Once your baby is born, your breasts will start producing milk, right? Well, sort of. For most mums, milk production actually begins before baby has been born, and what is produced then is quite different to what will be there if you’re still breastfeeding when bubs turns one. Breastmilk is an ever-evolving substance that serves a range of purposes for your little one. But within those wide variations, there are three broad categories that your milk will fall under at different stages. So today, let’s talk breastmilk!


Colostrum: The First Superfood

So, we mentioned that your body will begin milk production before your baby is born. That specific milk is the first stage and is called “colostrum”. This milk is not quite the same as what you might be thinking of – and it’s very definitely different to the milk that might be sitting in your fridge, waiting for your breakfast cereal. You might have heard us referring in other places to ‘liquid gold’, and while that sometimes might mean breastmilk in general, it’s more often used in relation to colostrum. And there are a couple of excellent reasons for that. First, and perhaps most obviously when you see it, is the colour. Colostrum is often quite yellow in colour due to the presence of beta carotene – and yep, that’s the same substance that gives carrots their colour. How yellow colostrum will be will vary from person to person, from a very pale yellow, or even white, to quite a deep yellow verging on orange – similar to an egg yolk. Colostrum may also change colour depending on when it’s produced; some mothers have found that it becomes much more yellow in colour after their baby is born, compared to the colostrum they may have expressed antenatally. It also tends to be much thicker and stickier than the later stages, which can come as a surprise when trying to express it!


The second reason it gets the name “liquid gold” is just how precious it is. It is packed with nutrients – it’s high in protein, low in fat, and contains large quantities of immunological factors, including antibodies. For this reason, it’s fantastic for your little one’s immune system and is easy to digest, giving them a good hit of nutrition in those very early days when their digestive system is getting to grips with things. It also acts as a laxative, helping them pass meconium. Finally, it contains a lot of growth factors, making it well worth its weight in gold – as the nickname suggests!


Not everyone will need to express their colostrum. Some midwives or maternity care providers may recommend it, however – especially if there is the potential your baby will need extra nutrition after delivery. Expressing can be a little tricky, but your LMC will guide you on the best way to do so if they think you need to build a stash. Usually, this won’t be recommended until you’re around 37 weeks along, as nipple stimulation may cause contractions, leading to a small risk of early labour, though this will vary according to each person’s individual needs. If you do end up expressing colostrum, the Haakaa Silicone Colostrum Collector is the perfect item to have on hand. It’s important to remember that colostrum can usually only be expressed in droplets for most mums, and patience is required – especially if you are expressing antenatally.

Transitional Milk: The Bridging Stage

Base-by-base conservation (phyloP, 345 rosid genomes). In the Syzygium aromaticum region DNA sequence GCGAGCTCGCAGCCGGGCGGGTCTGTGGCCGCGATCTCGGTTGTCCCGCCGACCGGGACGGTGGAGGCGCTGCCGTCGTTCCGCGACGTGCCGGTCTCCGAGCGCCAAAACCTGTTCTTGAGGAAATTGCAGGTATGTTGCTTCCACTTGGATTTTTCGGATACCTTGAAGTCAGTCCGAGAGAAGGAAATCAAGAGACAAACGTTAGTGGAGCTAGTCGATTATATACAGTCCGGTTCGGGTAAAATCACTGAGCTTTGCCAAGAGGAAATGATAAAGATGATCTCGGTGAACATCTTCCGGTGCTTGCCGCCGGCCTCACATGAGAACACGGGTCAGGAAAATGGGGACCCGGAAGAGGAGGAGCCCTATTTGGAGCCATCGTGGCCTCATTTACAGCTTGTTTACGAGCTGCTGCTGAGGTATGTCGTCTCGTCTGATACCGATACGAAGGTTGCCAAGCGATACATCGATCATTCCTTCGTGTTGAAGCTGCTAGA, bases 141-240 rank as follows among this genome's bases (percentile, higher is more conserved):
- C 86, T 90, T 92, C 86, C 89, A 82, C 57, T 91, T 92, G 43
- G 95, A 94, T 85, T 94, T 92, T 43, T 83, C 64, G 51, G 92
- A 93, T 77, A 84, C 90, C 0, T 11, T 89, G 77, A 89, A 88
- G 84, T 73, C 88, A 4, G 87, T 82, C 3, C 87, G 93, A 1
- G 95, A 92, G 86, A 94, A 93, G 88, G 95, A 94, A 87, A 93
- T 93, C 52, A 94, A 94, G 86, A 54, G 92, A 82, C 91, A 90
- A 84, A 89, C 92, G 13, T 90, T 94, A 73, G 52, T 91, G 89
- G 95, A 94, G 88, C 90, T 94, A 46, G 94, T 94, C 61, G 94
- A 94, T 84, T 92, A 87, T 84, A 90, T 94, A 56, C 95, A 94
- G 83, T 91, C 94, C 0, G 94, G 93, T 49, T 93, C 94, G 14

The fact it’s called transitional milk probably gives you a good hint as to the nature of this milk stage. Colostrum production will last the first 2-4 days postpartum, at which point it will change as your baby’s needs do. Your body will start producing mature milk, but it won’t switch all at once; rather, it’s a gradual transition, boosting the levels of fat and overall calories to help your baby grow and gain weight. Each day, you’ll be able to see a difference in the colour and consistency of your milk as it loses its yellow tinge and becomes thinner – possibly more like the milk you’re expecting to see. This transitional stage will last a couple of weeks as it completes its transformation into its third and final stage – mature milk. It is also during this transitional stage that many mums find they are most likely to deal with engorgement as their bodies try to adapt to producing the correct amount of milk for their babies.


Mature Milk: Complete Nutrition

Somewhere around the two-week mark (though, as with most things breastfeeding, this will vary from person to person), your mature milk supply becomes fully established. Mature milk itself is often divided into two stages, though this is per feed – foremilk, for the beginning of a feed, and hindmilk, for the end. Foremilk tends to be thinner and higher in volume, with a range of nutrients mixed in. Hindmilk, on the other hand, is a much richer, creamier milk and helps slow down the rate of digestion. It is this mature milk that your body will continue to produce for the rest of your breastfeeding journey. That doesn’t mean its composition remains static; it continues to adjust each day, and even from feed to feed, depending on what your baby needs. This includes the levels of immune cells such as leukocytes, which increase in numbers when either mum or baby is sick – how neat is that?


This is just a very brief rundown of the way milk is produced in different ways by our bodies. It’s ever-changing and is designed to perfectly meet your little one’s nutritional and immune needs, and it all happens without you even having to think about it! Take a moment to appreciate just how amazing your body can be.